June 19, 2013
How Global Economics Impact Your Energy Equation
by Eugene Garcia
Last weekend, I made my annual trip to a privately held global economic forum. This year’s attendees featured a half dozen of the world’s leading global economists (including former Federal & European Union Policy advisors) and roughly a dozen leading money managers. Representatives came from financial capitals in Asia, Europe, and Canada, as well as New York, Boston and other major US cities.
For this entry of our blog, I want to share some of the major global economic themes I heard to help you decipher the potential economic impact on your energy budget and the energy markets worldwide. Keep in mind that this recap focuses on what was perceived as a general consensus (or close to one) among the economists and money managers.
No real surprises—and no real takeoff in the world economy either.
Overall, there were no significant surprises. The broad consensus is that the global economy is not expected to improve dramatically any time in the near future—and in fact, it may even be slowing down:
- China’s reported 8% GDP in question. China’s reports on exports don’t match up with import reports from the rest of the world. In fact, their GDP numbers could actually be as low as 6%, and one economist even projected them to be in the 5% range next year.
- Technology stock performance is disappointing across the board. The top 32 US technology companies generate $1 trillion in annual sales. Yet last quarter’s revenue performance was flat, and profits dipped by an average of 9%, driven largely by pricing pressures.
- Recent news from the Case Schiller Index is a bit misleading. Although the 20-city measurement index for real estate values has risen from its lows, it’s still down 20% from its 2006 high. In addition, 80% of the recent gains may have come from the rental property segment. These figures don’t suggest any significant increase in the wealth effect that would drive the US or global consumer economy. Furthermore, the market still lacks the presence of first-time home buyers and the concomitant impact they have through purchases of home appliances, furniture, and more.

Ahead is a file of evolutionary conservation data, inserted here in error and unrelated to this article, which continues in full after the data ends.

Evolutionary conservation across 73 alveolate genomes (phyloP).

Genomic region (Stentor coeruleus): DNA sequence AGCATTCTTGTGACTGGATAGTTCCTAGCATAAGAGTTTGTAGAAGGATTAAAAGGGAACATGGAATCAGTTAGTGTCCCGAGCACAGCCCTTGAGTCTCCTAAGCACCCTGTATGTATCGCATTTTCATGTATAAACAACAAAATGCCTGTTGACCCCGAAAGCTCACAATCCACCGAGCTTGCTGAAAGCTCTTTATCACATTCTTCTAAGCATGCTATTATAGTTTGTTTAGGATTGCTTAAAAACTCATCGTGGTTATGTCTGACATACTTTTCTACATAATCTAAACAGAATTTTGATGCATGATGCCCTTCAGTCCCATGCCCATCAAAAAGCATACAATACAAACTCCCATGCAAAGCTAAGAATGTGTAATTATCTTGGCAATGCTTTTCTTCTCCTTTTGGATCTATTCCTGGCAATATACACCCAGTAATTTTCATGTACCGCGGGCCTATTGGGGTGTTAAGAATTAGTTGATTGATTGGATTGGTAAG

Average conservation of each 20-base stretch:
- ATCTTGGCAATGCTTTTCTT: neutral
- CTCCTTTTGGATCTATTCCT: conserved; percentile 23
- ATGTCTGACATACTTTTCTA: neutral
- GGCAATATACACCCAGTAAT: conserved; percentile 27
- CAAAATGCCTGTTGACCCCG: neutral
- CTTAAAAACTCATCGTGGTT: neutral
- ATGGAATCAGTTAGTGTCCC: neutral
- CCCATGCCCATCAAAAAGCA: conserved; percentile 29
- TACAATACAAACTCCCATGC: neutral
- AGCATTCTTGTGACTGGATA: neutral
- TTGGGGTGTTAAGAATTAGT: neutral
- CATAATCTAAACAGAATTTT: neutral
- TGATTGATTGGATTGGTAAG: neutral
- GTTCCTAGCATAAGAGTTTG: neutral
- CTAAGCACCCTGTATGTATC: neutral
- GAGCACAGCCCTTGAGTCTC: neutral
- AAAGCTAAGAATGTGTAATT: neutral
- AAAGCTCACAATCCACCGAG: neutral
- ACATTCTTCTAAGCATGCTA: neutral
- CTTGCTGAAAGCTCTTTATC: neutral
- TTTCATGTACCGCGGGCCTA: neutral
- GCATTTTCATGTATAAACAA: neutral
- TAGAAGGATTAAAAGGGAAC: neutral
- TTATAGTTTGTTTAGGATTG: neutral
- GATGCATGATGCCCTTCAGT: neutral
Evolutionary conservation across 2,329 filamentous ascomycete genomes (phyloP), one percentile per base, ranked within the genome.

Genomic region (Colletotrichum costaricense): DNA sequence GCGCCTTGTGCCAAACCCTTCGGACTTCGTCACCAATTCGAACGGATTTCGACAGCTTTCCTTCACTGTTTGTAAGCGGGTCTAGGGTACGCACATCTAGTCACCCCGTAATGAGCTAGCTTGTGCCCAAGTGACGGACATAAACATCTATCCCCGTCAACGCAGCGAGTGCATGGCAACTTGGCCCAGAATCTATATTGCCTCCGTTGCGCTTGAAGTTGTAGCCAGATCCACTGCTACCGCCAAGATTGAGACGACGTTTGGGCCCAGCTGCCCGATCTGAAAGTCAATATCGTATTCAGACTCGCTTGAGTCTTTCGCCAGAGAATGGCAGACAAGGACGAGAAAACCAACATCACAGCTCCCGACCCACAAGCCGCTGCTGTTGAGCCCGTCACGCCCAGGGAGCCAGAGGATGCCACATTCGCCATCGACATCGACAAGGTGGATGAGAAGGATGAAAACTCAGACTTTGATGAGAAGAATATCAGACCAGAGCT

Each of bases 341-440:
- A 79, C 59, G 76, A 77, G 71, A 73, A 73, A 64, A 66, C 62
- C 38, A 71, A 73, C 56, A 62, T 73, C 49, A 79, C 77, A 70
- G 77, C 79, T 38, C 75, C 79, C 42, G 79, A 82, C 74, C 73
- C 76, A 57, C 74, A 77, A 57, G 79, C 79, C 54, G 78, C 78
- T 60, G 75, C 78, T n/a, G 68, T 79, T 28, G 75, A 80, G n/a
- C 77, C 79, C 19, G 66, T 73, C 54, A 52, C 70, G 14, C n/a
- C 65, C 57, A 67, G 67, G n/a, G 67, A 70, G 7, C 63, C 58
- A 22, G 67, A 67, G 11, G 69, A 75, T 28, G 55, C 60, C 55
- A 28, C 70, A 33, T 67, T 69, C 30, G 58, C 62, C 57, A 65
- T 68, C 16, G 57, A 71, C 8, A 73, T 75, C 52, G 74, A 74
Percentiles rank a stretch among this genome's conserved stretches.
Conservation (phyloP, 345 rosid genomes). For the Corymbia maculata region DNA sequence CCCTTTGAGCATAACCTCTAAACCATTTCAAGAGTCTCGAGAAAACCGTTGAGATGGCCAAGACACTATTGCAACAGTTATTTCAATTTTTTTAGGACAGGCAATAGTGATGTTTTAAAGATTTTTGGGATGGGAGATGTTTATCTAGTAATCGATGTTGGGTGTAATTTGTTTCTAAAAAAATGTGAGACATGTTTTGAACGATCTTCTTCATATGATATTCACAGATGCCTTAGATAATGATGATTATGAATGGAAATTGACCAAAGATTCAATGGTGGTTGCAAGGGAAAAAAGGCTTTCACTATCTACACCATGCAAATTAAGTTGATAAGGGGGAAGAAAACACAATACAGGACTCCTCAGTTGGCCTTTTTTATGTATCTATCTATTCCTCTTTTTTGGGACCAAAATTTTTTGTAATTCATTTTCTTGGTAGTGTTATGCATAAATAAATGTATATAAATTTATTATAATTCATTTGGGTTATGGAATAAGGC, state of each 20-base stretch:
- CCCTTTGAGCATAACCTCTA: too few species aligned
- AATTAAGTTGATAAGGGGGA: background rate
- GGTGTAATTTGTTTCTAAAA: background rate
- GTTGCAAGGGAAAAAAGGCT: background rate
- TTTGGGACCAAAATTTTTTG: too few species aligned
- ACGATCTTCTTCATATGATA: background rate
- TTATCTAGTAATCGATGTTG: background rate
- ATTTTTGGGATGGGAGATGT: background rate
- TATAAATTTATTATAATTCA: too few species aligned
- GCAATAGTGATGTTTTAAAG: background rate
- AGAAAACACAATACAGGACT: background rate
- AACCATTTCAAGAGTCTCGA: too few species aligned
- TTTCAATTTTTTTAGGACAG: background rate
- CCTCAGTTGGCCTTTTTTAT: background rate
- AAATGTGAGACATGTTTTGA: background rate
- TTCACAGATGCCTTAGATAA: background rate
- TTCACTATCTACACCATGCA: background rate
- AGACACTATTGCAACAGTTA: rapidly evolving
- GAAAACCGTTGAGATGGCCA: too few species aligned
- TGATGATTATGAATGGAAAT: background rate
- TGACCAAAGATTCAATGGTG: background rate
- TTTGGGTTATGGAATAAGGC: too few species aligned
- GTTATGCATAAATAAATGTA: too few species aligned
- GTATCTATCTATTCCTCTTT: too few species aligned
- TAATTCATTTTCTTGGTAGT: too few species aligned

- The stock market is at or near its peaks, but that’s not the whole story. The rise in stock prices is not based on fundamentals of growth or anticipated efficiency gains. In fact, corporations have already cut what they’ve been able to from the cost side and revenue increases are increasingly hard to come by. Instead, the real driver for increased stock prices is Federal monetary policy. Low interest rates are changing investor behavior and driving normally risk-averse investors into equities, artificially inflating prices.
- Party Politics are preventing progress in addressing the deficit issue. The end is not near for gridlock on Capitol Hill, creating a sustained environment of uncertainty for businesses. Until the general public gets fed up with the existing situation in Washington D.C., the split between the House and Senate will prevent the passage of any meaningful legislation and continue to keep business owners in their long-standing holding patterns.
The net takeaway for your energy budget.
In the face of this continued underlying uncertainty in the world economy, real accelerated economic expansion domestically or internationally does not appear to be a major threat at this time to your energy budget. In addition, the lack of global pressure on supply and pricing will not interfere with your energy management goals of achieving budget certainty and/or maximizing savings.